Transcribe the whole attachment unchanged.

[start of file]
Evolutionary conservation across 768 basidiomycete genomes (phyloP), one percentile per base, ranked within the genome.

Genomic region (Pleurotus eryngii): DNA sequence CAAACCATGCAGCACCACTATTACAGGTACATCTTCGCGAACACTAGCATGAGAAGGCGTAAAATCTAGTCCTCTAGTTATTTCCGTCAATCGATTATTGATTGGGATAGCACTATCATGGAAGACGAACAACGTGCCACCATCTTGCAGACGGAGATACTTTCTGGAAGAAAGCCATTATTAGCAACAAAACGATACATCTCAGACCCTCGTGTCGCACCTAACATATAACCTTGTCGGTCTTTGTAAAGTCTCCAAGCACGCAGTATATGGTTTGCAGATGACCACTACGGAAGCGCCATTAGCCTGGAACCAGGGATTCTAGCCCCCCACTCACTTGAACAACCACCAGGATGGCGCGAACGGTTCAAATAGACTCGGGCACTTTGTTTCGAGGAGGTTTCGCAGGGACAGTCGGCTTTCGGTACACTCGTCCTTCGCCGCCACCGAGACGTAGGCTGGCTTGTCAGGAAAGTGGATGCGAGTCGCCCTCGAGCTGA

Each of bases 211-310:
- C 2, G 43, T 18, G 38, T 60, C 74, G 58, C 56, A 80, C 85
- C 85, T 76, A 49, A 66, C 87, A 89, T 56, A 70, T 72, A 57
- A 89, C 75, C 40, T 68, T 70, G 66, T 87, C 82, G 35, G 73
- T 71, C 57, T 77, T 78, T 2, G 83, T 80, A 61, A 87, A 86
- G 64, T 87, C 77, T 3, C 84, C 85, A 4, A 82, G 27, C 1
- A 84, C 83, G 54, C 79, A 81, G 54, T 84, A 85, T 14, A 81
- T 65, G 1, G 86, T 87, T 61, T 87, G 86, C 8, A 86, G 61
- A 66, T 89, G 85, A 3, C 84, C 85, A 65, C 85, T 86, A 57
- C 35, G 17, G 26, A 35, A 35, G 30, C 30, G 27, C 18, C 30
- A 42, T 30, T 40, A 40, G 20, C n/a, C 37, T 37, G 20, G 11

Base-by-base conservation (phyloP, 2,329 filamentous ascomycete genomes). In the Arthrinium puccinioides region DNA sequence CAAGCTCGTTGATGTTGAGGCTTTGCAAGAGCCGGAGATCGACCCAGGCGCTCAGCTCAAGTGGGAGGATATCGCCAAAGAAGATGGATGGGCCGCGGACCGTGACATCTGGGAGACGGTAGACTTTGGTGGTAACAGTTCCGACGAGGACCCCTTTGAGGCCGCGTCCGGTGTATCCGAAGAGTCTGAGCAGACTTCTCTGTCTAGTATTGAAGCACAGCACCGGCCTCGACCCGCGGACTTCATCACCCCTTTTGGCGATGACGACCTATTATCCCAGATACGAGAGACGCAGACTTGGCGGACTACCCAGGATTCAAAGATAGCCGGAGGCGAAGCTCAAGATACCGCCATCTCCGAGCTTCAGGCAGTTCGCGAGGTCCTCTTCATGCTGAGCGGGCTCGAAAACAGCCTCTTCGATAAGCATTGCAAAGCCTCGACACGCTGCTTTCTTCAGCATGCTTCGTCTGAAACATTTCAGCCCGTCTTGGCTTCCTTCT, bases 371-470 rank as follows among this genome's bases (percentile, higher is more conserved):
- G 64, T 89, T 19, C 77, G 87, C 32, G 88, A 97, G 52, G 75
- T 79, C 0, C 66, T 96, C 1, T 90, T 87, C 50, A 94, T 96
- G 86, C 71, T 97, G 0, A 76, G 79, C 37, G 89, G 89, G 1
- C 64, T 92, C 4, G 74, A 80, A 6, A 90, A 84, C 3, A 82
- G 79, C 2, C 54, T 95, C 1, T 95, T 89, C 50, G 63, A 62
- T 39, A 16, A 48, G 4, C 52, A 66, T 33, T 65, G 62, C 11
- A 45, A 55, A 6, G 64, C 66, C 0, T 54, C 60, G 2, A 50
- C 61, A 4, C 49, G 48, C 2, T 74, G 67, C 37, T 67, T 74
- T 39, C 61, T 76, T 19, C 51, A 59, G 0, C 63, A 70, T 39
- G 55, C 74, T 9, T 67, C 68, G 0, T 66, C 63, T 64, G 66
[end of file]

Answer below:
Evolutionary conservation across 768 basidiomycete genomes (phyloP), one percentile per base, ranked within the genome.

Genomic region (Pleurotus eryngii): DNA sequence CAAACCATGCAGCACCACTATTACAGGTACATCTTCGCGAACACTAGCATGAGAAGGCGTAAAATCTAGTCCTCTAGTTATTTCCGTCAATCGATTATTGATTGGGATAGCACTATCATGGAAGACGAACAACGTGCCACCATCTTGCAGACGGAGATACTTTCTGGAAGAAAGCCATTATTAGCAACAAAACGATACATCTCAGACCCTCGTGTCGCACCTAACATATAACCTTGTCGGTCTTTGTAAAGTCTCCAAGCACGCAGTATATGGTTTGCAGATGACCACTACGGAAGCGCCATTAGCCTGGAACCAGGGATTCTAGCCCCCCACTCACTTGAACAACCACCAGGATGGCGCGAACGGTTCAAATAGACTCGGGCACTTTGTTTCGAGGAGGTTTCGCAGGGACAGTCGGCTTTCGGTACACTCGTCCTTCGCCGCCACCGAGACGTAGGCTGGCTTGTCAGGAAAGTGGATGCGAGTCGCCCTCGAGCTGA

Each of bases 211-310:
- C 2, G 43, T 18, G 38, T 60, C 74, G 58, C 56, A 80, C 85
- C 85, T 76, A 49, A 66, C 87, A 89, T 56, A 70, T 72, A 57
- A 89, C 75, C 40, T 68, T 70, G 66, T 87, C 82, G 35, G 73
- T 71, C 57, T 77, T 78, T 2, G 83, T 80, A 61, A 87, A 86
- G 64, T 87, C 77, T 3, C 84, C 85, A 4, A 82, G 27, C 1
- A 84, C 83, G 54, C 79, A 81, G 54, T 84, A 85, T 14, A 81
- T 65, G 1, G 86, T 87, T 61, T 87, G 86, C 8, A 86, G 61
- A 66, T 89, G 85, A 3, C 84, C 85, A 65, C 85, T 86, A 57
- C 35, G 17, G 26, A 35, A 35, G 30, C 30, G 27, C 18, C 30
- A 42, T 30, T 40, A 40, G 20, C n/a, C 37, T 37, G 20, G 11

Base-by-base conservation (phyloP, 2,329 filamentous ascomycete genomes). In the Arthrinium puccinioides region DNA sequence CAAGCTCGTTGATGTTGAGGCTTTGCAAGAGCCGGAGATCGACCCAGGCGCTCAGCTCAAGTGGGAGGATATCGCCAAAGAAGATGGATGGGCCGCGGACCGTGACATCTGGGAGACGGTAGACTTTGGTGGTAACAGTTCCGACGAGGACCCCTTTGAGGCCGCGTCCGGTGTATCCGAAGAGTCTGAGCAGACTTCTCTGTCTAGTATTGAAGCACAGCACCGGCCTCGACCCGCGGACTTCATCACCCCTTTTGGCGATGACGACCTATTATCCCAGATACGAGAGACGCAGACTTGGCGGACTACCCAGGATTCAAAGATAGCCGGAGGCGAAGCTCAAGATACCGCCATCTCCGAGCTTCAGGCAGTTCGCGAGGTCCTCTTCATGCTGAGCGGGCTCGAAAACAGCCTCTTCGATAAGCATTGCAAAGCCTCGACACGCTGCTTTCTTCAGCATGCTTCGTCTGAAACATTTCAGCCCGTCTTGGCTTCCTTCT, bases 371-470 rank as follows among this genome's bases (percentile, higher is more conserved):
- G 64, T 89, T 19, C 77, G 87, C 32, G 88, A 97, G 52, G 75
- T 79, C 0, C 66, T 96, C 1, T 90, T 87, C 50, A 94, T 96
- G 86, C 71, T 97, G 0, A 76, G 79, C 37, G 89, G 89, G 1
- C 64, T 92, C 4, G 74, A 80, A 6, A 90, A 84, C 3, A 82
- G 79, C 2, C 54, T 95, C 1, T 95, T 89, C 50, G 63, A 62
- T 39, A 16, A 48, G 4, C 52, A 66, T 33, T 65, G 62, C 11
- A 45, A 55, A 6, G 64, C 66, C 0, T 54, C 60, G 2, A 50
- C 61, A 4, C 49, G 48, C 2, T 74, G 67, C 37, T 67, T 74
- T 39, C 61, T 76, T 19, C 51, A 59, G 0, C 63, A 70, T 39
- G 55, C 74, T 9, T 67, C 68, G 0, T 66, C 63, T 64, G 66